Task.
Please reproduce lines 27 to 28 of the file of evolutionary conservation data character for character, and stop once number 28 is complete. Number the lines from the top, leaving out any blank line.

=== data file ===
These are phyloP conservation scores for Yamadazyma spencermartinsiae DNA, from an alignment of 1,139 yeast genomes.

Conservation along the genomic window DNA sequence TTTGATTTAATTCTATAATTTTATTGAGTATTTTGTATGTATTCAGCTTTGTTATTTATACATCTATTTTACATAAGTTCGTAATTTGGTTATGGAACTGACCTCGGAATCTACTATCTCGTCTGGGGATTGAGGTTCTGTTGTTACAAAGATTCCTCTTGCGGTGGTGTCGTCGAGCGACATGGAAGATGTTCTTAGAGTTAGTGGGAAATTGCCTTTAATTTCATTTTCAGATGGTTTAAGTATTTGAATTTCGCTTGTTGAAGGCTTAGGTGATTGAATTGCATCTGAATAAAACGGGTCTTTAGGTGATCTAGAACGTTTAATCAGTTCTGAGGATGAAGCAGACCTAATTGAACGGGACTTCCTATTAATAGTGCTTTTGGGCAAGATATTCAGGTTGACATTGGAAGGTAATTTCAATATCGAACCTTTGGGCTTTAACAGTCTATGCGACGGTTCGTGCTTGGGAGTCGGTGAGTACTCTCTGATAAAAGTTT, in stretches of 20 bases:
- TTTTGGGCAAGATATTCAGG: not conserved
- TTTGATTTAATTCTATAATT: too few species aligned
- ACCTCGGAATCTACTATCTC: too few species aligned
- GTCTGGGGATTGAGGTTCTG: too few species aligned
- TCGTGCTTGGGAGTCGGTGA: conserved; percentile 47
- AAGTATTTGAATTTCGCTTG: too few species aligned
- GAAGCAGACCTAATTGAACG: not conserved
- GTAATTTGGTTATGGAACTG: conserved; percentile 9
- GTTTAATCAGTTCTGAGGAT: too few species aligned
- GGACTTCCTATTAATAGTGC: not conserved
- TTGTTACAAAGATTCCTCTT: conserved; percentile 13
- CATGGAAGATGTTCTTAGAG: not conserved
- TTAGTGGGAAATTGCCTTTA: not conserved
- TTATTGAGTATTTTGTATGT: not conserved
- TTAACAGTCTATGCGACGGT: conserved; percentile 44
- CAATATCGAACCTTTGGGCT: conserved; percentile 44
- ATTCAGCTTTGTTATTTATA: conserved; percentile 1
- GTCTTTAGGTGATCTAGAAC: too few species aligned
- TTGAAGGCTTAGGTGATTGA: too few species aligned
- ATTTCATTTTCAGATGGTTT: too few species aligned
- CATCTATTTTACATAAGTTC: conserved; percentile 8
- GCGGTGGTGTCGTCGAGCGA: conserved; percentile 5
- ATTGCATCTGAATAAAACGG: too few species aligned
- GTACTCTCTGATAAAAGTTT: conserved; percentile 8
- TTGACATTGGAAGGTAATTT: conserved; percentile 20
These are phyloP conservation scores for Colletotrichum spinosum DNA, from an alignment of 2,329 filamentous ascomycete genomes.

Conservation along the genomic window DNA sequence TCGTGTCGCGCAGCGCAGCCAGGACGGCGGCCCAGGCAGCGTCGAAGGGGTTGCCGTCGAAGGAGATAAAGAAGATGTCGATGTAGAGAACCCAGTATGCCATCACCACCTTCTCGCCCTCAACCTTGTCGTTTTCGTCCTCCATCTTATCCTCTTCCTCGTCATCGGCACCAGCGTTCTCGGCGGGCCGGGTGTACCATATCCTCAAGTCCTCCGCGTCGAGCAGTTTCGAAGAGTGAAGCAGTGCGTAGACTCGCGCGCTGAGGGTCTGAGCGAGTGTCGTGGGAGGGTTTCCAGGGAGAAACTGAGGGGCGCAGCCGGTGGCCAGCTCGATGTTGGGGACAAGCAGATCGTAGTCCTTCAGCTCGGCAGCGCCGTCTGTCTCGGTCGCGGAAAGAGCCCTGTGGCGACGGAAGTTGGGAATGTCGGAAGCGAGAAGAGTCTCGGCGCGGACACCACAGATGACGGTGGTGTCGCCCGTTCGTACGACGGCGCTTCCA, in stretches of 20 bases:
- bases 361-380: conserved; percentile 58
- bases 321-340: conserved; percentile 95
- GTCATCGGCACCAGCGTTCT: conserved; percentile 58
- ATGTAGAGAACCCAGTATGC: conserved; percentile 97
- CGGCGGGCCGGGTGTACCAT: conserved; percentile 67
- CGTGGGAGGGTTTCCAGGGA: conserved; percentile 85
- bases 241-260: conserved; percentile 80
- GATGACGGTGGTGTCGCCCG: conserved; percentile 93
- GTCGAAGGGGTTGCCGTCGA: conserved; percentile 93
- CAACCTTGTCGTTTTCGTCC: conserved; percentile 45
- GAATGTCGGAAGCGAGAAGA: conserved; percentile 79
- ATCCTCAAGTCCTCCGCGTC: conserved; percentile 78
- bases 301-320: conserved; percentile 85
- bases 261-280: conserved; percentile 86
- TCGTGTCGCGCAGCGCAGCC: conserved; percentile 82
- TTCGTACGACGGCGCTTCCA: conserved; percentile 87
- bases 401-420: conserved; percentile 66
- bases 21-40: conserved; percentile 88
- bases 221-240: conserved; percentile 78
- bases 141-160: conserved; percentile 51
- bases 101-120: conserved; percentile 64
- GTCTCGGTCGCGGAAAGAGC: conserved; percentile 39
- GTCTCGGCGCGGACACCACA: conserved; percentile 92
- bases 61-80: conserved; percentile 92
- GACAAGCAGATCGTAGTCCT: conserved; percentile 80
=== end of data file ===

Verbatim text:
- TTGACATTGGAAGGTAATTT: conserved; percentile 20
These are phyloP conservation scores for Colletotrichum spinosum DNA, from an alignment of 2,329 filamentous ascomycete genomes.